Libya Economic Outlook
Economic performance and outlook
After three years of economic contraction, GDP grew an estimated 55.1% in 2017, due to the significant increase in oil production. With the dire security, political, and humanitarian situation accompanied by the sharp decline in oil prices, real GDP in Libya contracted more than 50% in 2014 and continued to shrink through 2015 and 2016, although at a slower rate. With the Organization of the Petroleum Exporting Countries agreement to cut oil production to 32.5 million barrels a day starting January 2017, oil prices rose slightly and fluctuated between $52 and $60 from August to November 2017. Exempt from this agreement, Libya increased oil production substantially toward the end of 2016 and throughout 2017, boosting forecasted growth in real GDP for 2017 and 2018. The economic outlook remains highly uncertain and dependent on fluctuating oil prices and progress in achieving stability.
Higher oil production, from a daily average of approximately 400,000 barrels a day in 2016 to 900,000 in September 2017, improved economic performance. The current account deficit is expected to turn into a surplus of 1.8% of GDP in 2017, with an estimated increase in exports of 62.5% and an estimated increase of 4% in imports, which have been falling with the decline in foreign reserves. After peaking in 2015 at 126.6% of GDP, the budget deficit dropped to an estimated 43% of GDP in 2017. The de facto removal of the subsidy on food items fueled inflation, which reached 32.8% in 2017. The Libyan dollar depreciated against the U.S. dollar in the official exchange rate market toward the end of 2016 and the beginning of 2017 but stabilized around $1 for 1.37 LYD in July 2017, the same rate as before its depreciation wave in September 2016.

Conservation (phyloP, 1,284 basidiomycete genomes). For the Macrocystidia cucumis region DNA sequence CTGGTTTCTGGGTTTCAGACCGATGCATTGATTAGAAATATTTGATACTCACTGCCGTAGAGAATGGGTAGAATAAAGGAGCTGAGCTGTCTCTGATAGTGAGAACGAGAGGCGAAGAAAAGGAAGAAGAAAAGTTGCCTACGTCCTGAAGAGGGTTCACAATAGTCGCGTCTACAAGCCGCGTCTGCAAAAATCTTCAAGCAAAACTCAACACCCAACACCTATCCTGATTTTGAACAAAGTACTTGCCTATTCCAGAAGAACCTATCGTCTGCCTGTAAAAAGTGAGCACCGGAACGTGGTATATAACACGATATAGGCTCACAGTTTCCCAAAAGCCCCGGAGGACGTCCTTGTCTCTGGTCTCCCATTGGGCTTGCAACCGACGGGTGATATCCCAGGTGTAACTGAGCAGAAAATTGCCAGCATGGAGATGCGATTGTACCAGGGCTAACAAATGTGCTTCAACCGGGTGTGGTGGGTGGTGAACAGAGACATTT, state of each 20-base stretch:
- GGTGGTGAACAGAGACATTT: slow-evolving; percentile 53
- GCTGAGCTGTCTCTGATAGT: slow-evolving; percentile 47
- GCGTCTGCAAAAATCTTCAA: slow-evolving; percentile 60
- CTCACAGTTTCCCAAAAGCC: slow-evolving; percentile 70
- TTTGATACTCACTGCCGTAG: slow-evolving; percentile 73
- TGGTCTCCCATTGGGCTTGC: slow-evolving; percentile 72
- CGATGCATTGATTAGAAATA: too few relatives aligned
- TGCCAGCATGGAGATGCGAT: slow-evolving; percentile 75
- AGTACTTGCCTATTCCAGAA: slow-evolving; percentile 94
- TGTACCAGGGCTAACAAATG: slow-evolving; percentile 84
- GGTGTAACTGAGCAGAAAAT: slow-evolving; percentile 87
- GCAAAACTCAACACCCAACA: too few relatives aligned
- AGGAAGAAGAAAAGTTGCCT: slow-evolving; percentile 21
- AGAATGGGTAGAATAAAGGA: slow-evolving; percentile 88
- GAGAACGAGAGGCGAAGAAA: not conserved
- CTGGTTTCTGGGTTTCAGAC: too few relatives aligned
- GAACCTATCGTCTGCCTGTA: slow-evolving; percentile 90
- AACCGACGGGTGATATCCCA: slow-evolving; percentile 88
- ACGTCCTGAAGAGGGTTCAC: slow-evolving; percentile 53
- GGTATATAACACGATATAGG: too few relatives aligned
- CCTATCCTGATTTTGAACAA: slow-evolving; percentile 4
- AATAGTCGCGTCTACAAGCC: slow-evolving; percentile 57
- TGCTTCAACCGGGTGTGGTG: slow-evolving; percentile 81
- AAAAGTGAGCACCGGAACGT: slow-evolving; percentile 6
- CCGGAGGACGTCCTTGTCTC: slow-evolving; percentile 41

The forecasted boost in oil revenues provides the Libyan government with means and resources to face longer-term challenges. The government will be able to launch its economic recovery plan by adopting an expansionary fiscal policy to improve public service delivery and rebuild damaged infrastructure as a first step. As a second step, the government will initiate policy reforms to diversify revenue sources and economic activity. One reform will encourage private investment in areas most likely to create jobs, such as infrastructure, agriculture, hospitality, and trade services, to address the rising unemployment rate that reached 20% in 2016.
Higher oil production is increasing tension among political factions. The UN-backed Government of National Accord struggles to gain the support of the House of Representatives in Tobruk and to limit the power of armed militias and extremists. The ongoing conflict has caused further deterioration in public services. A World Health Organization assessment identified severe shortages in medical supplies and doctors; approximately 1.3 million people have no access to basic health care. The humanitarian crisis is exacerbated by increasing causalities at migrant smuggling hubs and an estimated 400,000 internally displaced persons. Finally, spending on subsidies and wages exerts pressure on the budget; in 2017, spending on subsidies accounted for 8.9% of GDP, and spending on wages accounted for 33.3% of GDP.